Mentions: RNA interference rescue was used [22] to normalize artificial miRNA-induced depletion of HPSE. We used multisite-directed mutagenesis and introduced three nucleotide substitutions within the HPSE-miRNA2 hybridizing sequence, while retaining the amino acid identity of the wild-type protein (Figure 5A). As shown in Figure 5B and C, introduction of the mutated HPSE cDNA in HPSE-miRNA2 stably transfected cells not only rescued the miRNA-induced HPSE inhibition but also increased HPSE mRNA levels (P<0.0001), similar to those of Neg-miRNA cells transfected with wild type or mutant HPSE cDNA (P>0.05). Furthermore, the transfection of cDNA-mut for miRNA rescue also increased IL8 and CXCL1 mRNA levels (P<0.01), indicating HPSE could regulate IL8 and CXCL1 at the level of transcription, or prior to translation. With respect to a regulatory mechanism, HPSE-induced phosphorylation of MAPKs was also restored in cells of the HPSE-miRNA2 group transfected with mutant HPSE cDNA, but not with the wild type HPSE cDNA (Figure 5E). However, in the HPSE-miRNA1 stably transfected cells, neither the original HPSE cDNA nor the mutant HPSE cDNA could restore the expression of HPSE, and subsequently, to rescue the levels IL8 or CXCL1, and phosphorylation of MAPKs (Figure 5B–E).

Bottom Line: Ribonucleic acid interference (RNAi) based on microRNA (miRNA) context may provide an efficient and safe therapeutic knockdown effect and can be driven by ribonucleic acid polymerase II (RNAP II).Further study on its probable mechanism declared that down-regulation of IL8 and CXCL1 by HPSE-miRNA may be correlated with reduced growth-factor simulated mitogen-activated kinase (MAPK) phosphorylation including p38 MAPK, c-Jun N-terminal kinase (JNK) and extracellular-signal-regulated kinase (ERK) 1 and 2, which could be rescued by miRNA incompatible mutated HPSE cDNA.Furthermore, miRNA-based RNAi was also a powerful tool for gene function study.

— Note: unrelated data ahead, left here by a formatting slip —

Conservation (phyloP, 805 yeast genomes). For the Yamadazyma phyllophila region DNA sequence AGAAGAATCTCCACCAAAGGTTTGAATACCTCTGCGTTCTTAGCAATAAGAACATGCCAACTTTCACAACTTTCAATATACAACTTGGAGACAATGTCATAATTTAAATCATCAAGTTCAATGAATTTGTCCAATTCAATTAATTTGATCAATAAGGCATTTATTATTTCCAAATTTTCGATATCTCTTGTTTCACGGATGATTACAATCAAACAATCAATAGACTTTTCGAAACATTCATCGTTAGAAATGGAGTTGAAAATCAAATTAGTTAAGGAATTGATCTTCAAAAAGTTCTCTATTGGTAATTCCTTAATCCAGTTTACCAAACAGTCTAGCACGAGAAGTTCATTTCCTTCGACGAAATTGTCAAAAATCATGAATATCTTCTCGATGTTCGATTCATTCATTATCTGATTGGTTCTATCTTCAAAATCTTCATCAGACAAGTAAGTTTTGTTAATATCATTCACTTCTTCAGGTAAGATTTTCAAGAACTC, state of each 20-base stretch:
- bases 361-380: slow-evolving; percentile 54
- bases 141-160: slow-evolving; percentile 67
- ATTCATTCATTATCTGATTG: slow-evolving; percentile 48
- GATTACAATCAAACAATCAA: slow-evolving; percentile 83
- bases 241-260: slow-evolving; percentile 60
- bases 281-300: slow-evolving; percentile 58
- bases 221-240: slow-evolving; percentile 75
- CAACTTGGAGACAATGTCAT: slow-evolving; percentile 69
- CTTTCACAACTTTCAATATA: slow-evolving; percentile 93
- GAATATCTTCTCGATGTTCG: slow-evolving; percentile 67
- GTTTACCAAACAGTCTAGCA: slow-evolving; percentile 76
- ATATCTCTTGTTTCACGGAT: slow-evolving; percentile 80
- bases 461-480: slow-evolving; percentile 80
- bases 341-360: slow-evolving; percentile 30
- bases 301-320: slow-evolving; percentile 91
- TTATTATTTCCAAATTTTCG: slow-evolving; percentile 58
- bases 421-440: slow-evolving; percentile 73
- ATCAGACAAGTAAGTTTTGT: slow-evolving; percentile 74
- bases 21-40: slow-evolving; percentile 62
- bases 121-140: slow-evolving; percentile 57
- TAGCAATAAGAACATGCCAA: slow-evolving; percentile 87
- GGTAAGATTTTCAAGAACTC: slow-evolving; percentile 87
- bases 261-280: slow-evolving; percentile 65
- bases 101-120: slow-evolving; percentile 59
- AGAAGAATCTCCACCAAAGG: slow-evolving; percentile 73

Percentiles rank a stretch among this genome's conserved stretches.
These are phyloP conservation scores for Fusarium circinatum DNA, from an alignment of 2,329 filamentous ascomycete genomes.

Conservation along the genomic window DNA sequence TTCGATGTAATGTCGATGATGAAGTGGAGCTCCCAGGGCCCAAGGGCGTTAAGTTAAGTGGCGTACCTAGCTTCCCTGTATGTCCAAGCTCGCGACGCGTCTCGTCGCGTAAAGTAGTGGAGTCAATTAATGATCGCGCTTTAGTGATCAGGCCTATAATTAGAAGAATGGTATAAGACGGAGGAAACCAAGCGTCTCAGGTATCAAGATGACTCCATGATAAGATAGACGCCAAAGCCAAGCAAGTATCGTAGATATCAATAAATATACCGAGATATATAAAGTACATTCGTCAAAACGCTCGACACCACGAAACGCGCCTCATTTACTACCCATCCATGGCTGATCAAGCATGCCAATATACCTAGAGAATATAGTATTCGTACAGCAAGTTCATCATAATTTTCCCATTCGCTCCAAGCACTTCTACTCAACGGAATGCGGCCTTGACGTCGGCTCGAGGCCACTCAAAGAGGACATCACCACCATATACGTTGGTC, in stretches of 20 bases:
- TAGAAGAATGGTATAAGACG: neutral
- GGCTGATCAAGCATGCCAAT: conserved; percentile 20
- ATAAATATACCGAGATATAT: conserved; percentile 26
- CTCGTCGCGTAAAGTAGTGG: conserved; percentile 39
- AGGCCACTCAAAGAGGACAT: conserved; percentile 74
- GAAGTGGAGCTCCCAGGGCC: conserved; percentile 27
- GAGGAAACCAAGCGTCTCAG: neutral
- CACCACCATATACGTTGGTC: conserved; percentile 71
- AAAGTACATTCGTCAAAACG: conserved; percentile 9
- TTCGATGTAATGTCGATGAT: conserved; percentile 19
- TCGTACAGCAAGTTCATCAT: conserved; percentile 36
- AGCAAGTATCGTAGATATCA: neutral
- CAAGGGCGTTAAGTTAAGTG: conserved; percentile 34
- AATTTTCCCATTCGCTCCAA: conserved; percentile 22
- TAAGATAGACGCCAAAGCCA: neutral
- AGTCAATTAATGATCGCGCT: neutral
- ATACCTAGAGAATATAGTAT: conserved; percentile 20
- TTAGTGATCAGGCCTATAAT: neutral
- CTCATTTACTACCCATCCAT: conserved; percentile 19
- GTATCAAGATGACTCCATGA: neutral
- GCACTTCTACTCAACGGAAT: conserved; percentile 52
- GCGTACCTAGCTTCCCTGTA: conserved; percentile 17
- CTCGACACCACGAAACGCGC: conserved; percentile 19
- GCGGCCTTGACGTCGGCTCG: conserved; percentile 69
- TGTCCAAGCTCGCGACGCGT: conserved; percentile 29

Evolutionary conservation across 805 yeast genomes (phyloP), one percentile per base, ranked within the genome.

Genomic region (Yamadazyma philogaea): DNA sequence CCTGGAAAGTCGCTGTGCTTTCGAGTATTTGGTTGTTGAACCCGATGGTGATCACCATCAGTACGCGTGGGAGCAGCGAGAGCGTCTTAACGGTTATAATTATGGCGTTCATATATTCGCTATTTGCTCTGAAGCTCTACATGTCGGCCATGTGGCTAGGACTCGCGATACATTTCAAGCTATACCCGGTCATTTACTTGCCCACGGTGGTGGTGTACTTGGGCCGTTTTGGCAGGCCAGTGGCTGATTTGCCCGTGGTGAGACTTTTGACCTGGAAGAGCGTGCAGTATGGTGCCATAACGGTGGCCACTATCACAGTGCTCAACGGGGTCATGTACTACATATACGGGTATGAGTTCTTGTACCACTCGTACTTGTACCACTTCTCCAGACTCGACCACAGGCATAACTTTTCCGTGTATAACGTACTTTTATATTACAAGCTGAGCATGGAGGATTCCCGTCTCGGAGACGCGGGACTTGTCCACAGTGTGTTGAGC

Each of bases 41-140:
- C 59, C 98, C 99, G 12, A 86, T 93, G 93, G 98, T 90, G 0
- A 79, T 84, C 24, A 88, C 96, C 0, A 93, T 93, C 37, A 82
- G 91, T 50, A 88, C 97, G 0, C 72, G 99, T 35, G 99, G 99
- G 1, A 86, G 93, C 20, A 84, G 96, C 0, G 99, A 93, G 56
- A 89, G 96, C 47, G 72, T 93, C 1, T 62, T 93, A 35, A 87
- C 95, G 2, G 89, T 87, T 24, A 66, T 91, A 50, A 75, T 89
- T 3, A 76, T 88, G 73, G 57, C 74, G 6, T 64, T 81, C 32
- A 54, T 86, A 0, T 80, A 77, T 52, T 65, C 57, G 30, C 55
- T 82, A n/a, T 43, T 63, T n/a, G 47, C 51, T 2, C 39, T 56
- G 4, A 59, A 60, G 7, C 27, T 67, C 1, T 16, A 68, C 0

View Article: PubMed Central - PubMed

Affiliation: Department of Dermatology, The First Affiliated Hospital, College of Medicine, Zhejiang University, Hangzhou, People's Republic of China.

ABSTRACT
Ribonucleic acid interference (RNAi) based on microRNA (miRNA) context may provide an efficient and safe therapeutic knockdown effect and can be driven by ribonucleic acid polymerase II (RNAP II). In this study, we designed and synthesized miR155-based artificial miRNAs against heparanase (HPSE) constructed with BLOCK-iT™ Pol II miR RNAi Expression Vector Kit. The expression levels of HPSE declined significantly in both the mRNA and protein levels in HPSE-miRNA transfected melanoma cells that exhibited reduction of adhesion, migration, and invasion ability in vitro and in vivo. We also observed that HPSE miRNA could inhibit the expressions of chemokines of interleukin-8 (IL8) and chemokine (C-X-C motif) ligand 1 (CXCL1), at both the transcriptional and translational levels. Further study on its probable mechanism declared that down-regulation of IL8 and CXCL1 by HPSE-miRNA may be correlated with reduced growth-factor simulated mitogen-activated kinase (MAPK) phosphorylation including p38 MAPK, c-Jun N-terminal kinase (JNK) and extracellular-signal-regulated kinase (ERK) 1 and 2, which could be rescued by miRNA incompatible mutated HPSE cDNA. In conclusion, we demonstrated that artificial miRNAs against HPSE might serve as an alterative mean of therapy to low HPSE expression and to block the adhesion, invasion, and metastasis of melanoma cells. Furthermore, miRNA-based RNAi was also a powerful tool for gene function study.

Show MeSH
Related in: MedlinePlus